Object storage is powerful and customizable, as there is no limit to the type or amount of metadata. Metadata covers everything from the security classification of files to the applications which the data can be used for. Large-scale web applications like Facebook and Spotify use object storage for photos and rich media, and enterprise data centers use object storage to store the same types of data, ensuring high availability and reliability.

Unlike block storage, object storage doesn’t let you edit one part of a file. Objects are considered complete units and can only be viewed, updated, and rewritten as entire objects. Depending on object size, this can negatively affect performance.

Another important difference is that operating systems can access block storage directly as attached disks, but they cannot directly access object storage (or if they do, performance suffers significantly).

On the other hand, object storage requires virtually no management—unlike block storage which requires remapping volumes and other ongoing maintenance by administrators.

File Storage vs Block Storage

File storage is a way of storing data in a hierarchical system. Files hold the data in the same format in which it was created or received. File storage can be accessed using Server Message Block (SMB) in Windows or Network File System (NFS) protocol on Unix/Linux.

SMB and NFS make it possible to store files on a server in the same way that you would store data on a client computer. Administrators can mount all or part of the file system and share it with multiple client devices.

NAS devices are widely used to share file storage, and can also be used for backup, to provide file storage redundancy. These devices allow you to expand file storage beyond physically attached drives, to additional devices available over the network.

What is the Difference Between Block Storage and File Storage?

In block storage, operations are performed on specific blocks based on requests for files sent to the block storage server. The storage server needs to find the location of the block, retrieve it, and return the individual bytes comprising the file.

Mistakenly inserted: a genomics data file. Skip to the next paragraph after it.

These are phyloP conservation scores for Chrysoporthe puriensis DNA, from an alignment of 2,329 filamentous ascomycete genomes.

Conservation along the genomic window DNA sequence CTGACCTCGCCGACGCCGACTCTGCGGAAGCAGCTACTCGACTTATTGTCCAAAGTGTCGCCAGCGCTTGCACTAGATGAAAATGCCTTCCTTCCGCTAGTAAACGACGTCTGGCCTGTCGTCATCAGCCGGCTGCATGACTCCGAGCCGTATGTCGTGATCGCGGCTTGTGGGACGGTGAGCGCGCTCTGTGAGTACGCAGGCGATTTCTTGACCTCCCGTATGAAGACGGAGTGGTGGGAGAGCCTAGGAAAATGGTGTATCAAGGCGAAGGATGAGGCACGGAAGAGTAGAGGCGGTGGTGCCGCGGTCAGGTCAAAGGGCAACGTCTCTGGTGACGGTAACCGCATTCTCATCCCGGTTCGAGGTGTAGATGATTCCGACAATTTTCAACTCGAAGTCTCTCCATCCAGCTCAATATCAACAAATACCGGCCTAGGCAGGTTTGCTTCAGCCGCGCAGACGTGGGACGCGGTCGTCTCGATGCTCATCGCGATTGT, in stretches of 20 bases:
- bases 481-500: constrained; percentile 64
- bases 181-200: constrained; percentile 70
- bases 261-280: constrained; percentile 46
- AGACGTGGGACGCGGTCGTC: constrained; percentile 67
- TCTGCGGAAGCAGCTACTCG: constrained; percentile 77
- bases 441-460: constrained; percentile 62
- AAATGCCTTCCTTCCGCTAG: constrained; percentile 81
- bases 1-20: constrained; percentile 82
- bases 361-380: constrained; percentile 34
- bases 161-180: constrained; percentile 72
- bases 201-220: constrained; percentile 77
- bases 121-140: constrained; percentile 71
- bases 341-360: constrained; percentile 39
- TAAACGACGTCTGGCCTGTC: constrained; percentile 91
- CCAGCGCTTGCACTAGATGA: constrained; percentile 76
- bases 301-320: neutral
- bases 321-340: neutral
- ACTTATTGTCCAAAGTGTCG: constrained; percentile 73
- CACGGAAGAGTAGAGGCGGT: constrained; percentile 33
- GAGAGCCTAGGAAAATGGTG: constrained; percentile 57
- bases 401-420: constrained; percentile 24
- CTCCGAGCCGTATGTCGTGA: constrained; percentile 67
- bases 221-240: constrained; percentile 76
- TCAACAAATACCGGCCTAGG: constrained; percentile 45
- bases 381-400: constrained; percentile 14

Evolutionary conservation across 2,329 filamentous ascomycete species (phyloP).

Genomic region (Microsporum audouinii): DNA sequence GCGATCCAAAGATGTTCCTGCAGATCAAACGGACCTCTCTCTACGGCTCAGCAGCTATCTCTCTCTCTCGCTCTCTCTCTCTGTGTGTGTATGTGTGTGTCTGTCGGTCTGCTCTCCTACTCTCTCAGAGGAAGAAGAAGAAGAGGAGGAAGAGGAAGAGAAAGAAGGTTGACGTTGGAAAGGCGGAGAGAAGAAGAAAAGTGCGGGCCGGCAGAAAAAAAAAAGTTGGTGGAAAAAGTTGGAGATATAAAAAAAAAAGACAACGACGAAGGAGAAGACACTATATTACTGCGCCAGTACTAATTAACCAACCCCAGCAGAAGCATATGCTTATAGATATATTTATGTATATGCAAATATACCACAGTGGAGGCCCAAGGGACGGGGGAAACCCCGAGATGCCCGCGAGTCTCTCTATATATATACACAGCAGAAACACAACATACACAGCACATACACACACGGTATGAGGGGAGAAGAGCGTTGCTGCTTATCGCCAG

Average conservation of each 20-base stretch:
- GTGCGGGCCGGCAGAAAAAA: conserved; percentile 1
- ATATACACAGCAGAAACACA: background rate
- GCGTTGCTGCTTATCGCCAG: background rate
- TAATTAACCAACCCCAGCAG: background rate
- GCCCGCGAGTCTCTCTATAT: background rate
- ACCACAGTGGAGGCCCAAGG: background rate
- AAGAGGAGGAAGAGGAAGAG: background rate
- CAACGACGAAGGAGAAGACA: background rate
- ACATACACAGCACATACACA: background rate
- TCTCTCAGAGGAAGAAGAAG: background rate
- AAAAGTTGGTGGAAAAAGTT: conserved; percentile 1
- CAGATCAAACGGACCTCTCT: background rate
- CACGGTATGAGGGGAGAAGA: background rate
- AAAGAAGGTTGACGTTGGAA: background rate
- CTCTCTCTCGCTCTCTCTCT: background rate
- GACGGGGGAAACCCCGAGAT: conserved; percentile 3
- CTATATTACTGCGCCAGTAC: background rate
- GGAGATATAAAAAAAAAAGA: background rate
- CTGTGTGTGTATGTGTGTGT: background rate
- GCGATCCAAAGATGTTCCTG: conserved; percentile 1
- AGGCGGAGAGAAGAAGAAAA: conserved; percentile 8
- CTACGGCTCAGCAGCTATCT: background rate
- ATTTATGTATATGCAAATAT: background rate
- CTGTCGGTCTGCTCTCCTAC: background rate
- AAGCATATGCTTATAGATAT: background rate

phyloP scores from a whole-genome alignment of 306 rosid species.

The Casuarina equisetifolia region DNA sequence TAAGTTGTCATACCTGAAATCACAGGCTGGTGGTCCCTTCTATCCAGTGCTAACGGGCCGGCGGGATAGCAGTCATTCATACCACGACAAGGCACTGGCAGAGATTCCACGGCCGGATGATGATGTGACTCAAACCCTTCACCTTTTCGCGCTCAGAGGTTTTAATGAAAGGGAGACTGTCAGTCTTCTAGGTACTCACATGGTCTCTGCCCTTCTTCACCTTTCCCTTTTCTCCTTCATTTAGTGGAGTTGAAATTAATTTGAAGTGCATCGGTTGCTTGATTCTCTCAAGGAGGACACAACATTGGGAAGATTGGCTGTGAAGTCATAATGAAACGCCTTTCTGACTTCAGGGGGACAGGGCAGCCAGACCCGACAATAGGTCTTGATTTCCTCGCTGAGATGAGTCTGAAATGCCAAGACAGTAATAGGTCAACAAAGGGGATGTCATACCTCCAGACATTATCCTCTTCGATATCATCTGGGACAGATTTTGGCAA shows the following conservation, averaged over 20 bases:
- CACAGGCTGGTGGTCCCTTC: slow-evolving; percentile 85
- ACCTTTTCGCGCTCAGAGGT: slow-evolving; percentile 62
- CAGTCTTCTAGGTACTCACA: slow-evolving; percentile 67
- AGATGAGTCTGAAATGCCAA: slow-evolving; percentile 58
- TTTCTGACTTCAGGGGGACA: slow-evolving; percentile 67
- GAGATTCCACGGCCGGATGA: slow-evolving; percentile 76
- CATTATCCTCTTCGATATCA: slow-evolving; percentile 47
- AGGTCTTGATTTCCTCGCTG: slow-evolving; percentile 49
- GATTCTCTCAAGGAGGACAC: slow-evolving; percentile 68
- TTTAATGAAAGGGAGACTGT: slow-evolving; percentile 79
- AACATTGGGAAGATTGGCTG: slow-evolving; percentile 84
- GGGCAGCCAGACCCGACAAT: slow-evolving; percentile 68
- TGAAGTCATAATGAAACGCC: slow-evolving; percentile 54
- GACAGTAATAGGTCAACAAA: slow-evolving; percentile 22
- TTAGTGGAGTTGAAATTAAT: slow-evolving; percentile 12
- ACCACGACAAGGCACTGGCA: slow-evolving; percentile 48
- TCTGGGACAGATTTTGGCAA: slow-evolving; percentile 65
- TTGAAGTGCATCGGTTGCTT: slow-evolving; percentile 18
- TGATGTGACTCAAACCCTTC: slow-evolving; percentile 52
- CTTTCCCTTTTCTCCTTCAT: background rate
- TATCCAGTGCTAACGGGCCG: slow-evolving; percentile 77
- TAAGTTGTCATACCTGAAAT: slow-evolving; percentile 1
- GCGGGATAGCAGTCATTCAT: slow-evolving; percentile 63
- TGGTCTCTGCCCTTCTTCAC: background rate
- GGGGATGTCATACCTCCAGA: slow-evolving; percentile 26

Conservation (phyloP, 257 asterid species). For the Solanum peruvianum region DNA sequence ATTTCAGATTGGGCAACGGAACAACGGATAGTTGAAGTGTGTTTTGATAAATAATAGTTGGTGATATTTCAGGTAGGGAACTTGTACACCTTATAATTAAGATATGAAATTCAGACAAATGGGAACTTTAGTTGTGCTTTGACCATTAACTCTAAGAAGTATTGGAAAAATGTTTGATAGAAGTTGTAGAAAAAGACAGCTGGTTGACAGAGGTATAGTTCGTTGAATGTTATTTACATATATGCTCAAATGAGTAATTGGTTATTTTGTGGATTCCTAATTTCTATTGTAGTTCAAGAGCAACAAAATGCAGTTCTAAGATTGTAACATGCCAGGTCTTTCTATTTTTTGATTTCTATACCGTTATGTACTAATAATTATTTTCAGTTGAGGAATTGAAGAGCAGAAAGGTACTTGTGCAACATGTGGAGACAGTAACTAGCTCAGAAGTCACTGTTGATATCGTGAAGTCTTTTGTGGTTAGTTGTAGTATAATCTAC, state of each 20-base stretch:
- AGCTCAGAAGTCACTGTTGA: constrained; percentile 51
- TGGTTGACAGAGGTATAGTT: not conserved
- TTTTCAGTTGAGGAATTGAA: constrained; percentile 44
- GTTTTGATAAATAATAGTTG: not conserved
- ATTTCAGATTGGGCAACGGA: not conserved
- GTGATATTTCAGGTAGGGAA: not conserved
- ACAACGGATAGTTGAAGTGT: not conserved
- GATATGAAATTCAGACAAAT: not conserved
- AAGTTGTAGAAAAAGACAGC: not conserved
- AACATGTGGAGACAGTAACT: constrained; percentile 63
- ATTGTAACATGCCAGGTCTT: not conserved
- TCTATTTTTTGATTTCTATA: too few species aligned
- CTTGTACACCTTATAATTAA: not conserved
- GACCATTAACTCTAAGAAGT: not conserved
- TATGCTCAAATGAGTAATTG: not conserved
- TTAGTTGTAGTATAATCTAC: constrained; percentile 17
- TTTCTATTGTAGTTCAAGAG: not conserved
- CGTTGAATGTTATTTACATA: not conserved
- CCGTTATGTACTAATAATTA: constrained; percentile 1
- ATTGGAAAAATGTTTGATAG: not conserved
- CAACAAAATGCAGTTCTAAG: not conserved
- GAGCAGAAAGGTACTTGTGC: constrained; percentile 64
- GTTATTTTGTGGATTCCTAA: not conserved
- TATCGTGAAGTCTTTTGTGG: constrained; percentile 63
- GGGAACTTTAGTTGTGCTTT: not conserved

In file storage, requests for data are received through user-level interfaces, such as Windows Explorer or the MacOS Finder. These interfaces provide information about the file, such as filename, URL, directory locations, and more. This is more convenient for the user, and is easier on the storage system, because it does not need to find or piece together the file from individual chunks.

The main advantage of file storage, compared to block storage, is the convenience of a hierarchical file structure. However, block storage is more flexible than file storage, and can be adapted to provide higher performance, which is much more difficult to achieve in file storage systems.

In general, file storage is ideal for storing the contents of a desktop or directory, as a library for storing structured data or files with high data security requirements. Block storage is more suitable for mission-critical applications and as a back end storage system for virtualized systems.

Block Storage with NetApp Cloud Volumes ONTAP

NetApp Cloud Volumes ONTAP, the leading enterprise-grade storage management solution, delivers secure, proven storage management services on AWS, Azure and Google Cloud. Cloud Volumes ONTAP supports up to a capacity of 368TB, and supports various use cases such as file services, databases, DevOps or any other enterprise workload, with a strong set of features including high availability, data protection, storage efficiencies, Kubernetes integration, and more.

Cloud Volumes ONTAP supports advanced features for managing SAN storage in the cloud, catering for mission-critical, block-storage-based workloads as well as file shares.

In particular, Cloud Volumes ONTAP provides high availability, ensuring business continuity, and supports built-in storage efficiency features, including thin provisioning, data compression, deduplication, and data tiering, reduce storage footprint and costs by up to 70%.